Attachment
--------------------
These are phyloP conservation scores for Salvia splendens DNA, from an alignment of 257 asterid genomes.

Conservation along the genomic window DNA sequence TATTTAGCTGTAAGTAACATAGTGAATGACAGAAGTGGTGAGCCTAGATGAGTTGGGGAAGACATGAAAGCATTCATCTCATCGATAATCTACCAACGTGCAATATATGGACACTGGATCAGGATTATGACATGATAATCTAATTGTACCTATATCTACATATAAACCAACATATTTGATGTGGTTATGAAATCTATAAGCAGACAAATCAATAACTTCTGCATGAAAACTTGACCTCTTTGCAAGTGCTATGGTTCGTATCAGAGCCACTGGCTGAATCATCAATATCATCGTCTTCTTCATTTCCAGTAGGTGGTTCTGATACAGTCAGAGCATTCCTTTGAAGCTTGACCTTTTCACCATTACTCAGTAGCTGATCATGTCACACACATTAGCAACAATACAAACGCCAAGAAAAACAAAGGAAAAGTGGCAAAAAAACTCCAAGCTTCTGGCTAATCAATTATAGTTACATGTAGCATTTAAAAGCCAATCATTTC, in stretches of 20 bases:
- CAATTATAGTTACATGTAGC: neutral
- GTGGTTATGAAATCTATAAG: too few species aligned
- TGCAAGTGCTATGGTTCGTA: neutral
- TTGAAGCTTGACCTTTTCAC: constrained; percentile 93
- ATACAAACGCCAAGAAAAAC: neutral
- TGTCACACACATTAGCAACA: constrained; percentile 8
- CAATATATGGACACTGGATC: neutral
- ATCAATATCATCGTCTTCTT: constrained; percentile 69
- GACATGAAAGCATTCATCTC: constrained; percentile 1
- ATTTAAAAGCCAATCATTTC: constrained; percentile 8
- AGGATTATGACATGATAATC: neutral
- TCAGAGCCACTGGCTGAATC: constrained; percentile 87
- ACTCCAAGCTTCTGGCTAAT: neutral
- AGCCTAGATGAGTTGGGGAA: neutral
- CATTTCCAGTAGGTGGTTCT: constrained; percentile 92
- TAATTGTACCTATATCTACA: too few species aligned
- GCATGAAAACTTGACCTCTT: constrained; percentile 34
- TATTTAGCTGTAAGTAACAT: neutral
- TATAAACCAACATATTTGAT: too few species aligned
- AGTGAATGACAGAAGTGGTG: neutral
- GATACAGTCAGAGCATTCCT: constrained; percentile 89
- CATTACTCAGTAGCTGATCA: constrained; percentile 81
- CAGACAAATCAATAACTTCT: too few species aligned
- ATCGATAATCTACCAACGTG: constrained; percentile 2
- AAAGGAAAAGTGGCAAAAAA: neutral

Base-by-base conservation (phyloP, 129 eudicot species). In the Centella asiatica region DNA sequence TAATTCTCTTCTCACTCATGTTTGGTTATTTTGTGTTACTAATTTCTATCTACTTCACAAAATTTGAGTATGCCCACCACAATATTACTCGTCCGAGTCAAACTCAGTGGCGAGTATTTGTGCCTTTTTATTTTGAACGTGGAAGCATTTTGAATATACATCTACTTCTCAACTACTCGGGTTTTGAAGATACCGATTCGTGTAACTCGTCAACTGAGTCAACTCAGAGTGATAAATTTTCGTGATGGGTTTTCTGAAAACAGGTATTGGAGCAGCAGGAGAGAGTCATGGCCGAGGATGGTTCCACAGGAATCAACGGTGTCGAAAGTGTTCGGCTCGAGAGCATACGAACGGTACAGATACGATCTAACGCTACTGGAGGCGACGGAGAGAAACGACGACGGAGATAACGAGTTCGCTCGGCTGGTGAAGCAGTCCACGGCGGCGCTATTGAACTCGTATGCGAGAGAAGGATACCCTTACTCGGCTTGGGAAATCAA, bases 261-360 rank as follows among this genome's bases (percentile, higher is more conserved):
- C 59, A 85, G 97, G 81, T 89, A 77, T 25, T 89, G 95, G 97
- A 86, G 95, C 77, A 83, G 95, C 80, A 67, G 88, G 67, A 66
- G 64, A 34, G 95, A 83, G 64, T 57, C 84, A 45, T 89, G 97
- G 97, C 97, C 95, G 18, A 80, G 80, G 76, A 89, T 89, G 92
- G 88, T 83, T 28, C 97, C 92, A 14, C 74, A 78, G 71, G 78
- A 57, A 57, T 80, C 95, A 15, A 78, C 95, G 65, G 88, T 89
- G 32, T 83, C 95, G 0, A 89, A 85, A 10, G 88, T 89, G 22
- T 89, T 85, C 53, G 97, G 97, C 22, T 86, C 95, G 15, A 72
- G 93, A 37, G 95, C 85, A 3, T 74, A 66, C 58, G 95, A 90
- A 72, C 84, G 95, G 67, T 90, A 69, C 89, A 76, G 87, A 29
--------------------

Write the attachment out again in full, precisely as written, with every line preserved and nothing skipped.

These are phyloP conservation scores for Salvia splendens DNA, from an alignment of 257 asterid genomes.

Conservation along the genomic window DNA sequence TATTTAGCTGTAAGTAACATAGTGAATGACAGAAGTGGTGAGCCTAGATGAGTTGGGGAAGACATGAAAGCATTCATCTCATCGATAATCTACCAACGTGCAATATATGGACACTGGATCAGGATTATGACATGATAATCTAATTGTACCTATATCTACATATAAACCAACATATTTGATGTGGTTATGAAATCTATAAGCAGACAAATCAATAACTTCTGCATGAAAACTTGACCTCTTTGCAAGTGCTATGGTTCGTATCAGAGCCACTGGCTGAATCATCAATATCATCGTCTTCTTCATTTCCAGTAGGTGGTTCTGATACAGTCAGAGCATTCCTTTGAAGCTTGACCTTTTCACCATTACTCAGTAGCTGATCATGTCACACACATTAGCAACAATACAAACGCCAAGAAAAACAAAGGAAAAGTGGCAAAAAAACTCCAAGCTTCTGGCTAATCAATTATAGTTACATGTAGCATTTAAAAGCCAATCATTTC, in stretches of 20 bases:
- CAATTATAGTTACATGTAGC: neutral
- GTGGTTATGAAATCTATAAG: too few species aligned
- TGCAAGTGCTATGGTTCGTA: neutral
- TTGAAGCTTGACCTTTTCAC: constrained; percentile 93
- ATACAAACGCCAAGAAAAAC: neutral
- TGTCACACACATTAGCAACA: constrained; percentile 8
- CAATATATGGACACTGGATC: neutral
- ATCAATATCATCGTCTTCTT: constrained; percentile 69
- GACATGAAAGCATTCATCTC: constrained; percentile 1
- ATTTAAAAGCCAATCATTTC: constrained; percentile 8
- AGGATTATGACATGATAATC: neutral
- TCAGAGCCACTGGCTGAATC: constrained; percentile 87
- ACTCCAAGCTTCTGGCTAAT: neutral
- AGCCTAGATGAGTTGGGGAA: neutral
- CATTTCCAGTAGGTGGTTCT: constrained; percentile 92
- TAATTGTACCTATATCTACA: too few species aligned
- GCATGAAAACTTGACCTCTT: constrained; percentile 34
- TATTTAGCTGTAAGTAACAT: neutral
- TATAAACCAACATATTTGAT: too few species aligned
- AGTGAATGACAGAAGTGGTG: neutral
- GATACAGTCAGAGCATTCCT: constrained; percentile 89
- CATTACTCAGTAGCTGATCA: constrained; percentile 81
- CAGACAAATCAATAACTTCT: too few species aligned
- ATCGATAATCTACCAACGTG: constrained; percentile 2
- AAAGGAAAAGTGGCAAAAAA: neutral

Base-by-base conservation (phyloP, 129 eudicot species). In the Centella asiatica region DNA sequence TAATTCTCTTCTCACTCATGTTTGGTTATTTTGTGTTACTAATTTCTATCTACTTCACAAAATTTGAGTATGCCCACCACAATATTACTCGTCCGAGTCAAACTCAGTGGCGAGTATTTGTGCCTTTTTATTTTGAACGTGGAAGCATTTTGAATATACATCTACTTCTCAACTACTCGGGTTTTGAAGATACCGATTCGTGTAACTCGTCAACTGAGTCAACTCAGAGTGATAAATTTTCGTGATGGGTTTTCTGAAAACAGGTATTGGAGCAGCAGGAGAGAGTCATGGCCGAGGATGGTTCCACAGGAATCAACGGTGTCGAAAGTGTTCGGCTCGAGAGCATACGAACGGTACAGATACGATCTAACGCTACTGGAGGCGACGGAGAGAAACGACGACGGAGATAACGAGTTCGCTCGGCTGGTGAAGCAGTCCACGGCGGCGCTATTGAACTCGTATGCGAGAGAAGGATACCCTTACTCGGCTTGGGAAATCAA, bases 261-360 rank as follows among this genome's bases (percentile, higher is more conserved):
- C 59, A 85, G 97, G 81, T 89, A 77, T 25, T 89, G 95, G 97
- A 86, G 95, C 77, A 83, G 95, C 80, A 67, G 88, G 67, A 66
- G 64, A 34, G 95, A 83, G 64, T 57, C 84, A 45, T 89, G 97
- G 97, C 97, C 95, G 18, A 80, G 80, G 76, A 89, T 89, G 92
- G 88, T 83, T 28, C 97, C 92, A 14, C 74, A 78, G 71, G 78
- A 57, A 57, T 80, C 95, A 15, A 78, C 95, G 65, G 88, T 89
- G 32, T 83, C 95, G 0, A 89, A 85, A 10, G 88, T 89, G 22
- T 89, T 85, C 53, G 97, G 97, C 22, T 86, C 95, G 15, A 72
- G 93, A 37, G 95, C 85, A 3, T 74, A 66, C 58, G 95, A 90
- A 72, C 84, G 95, G 67, T 90, A 69, C 89, A 76, G 87, A 29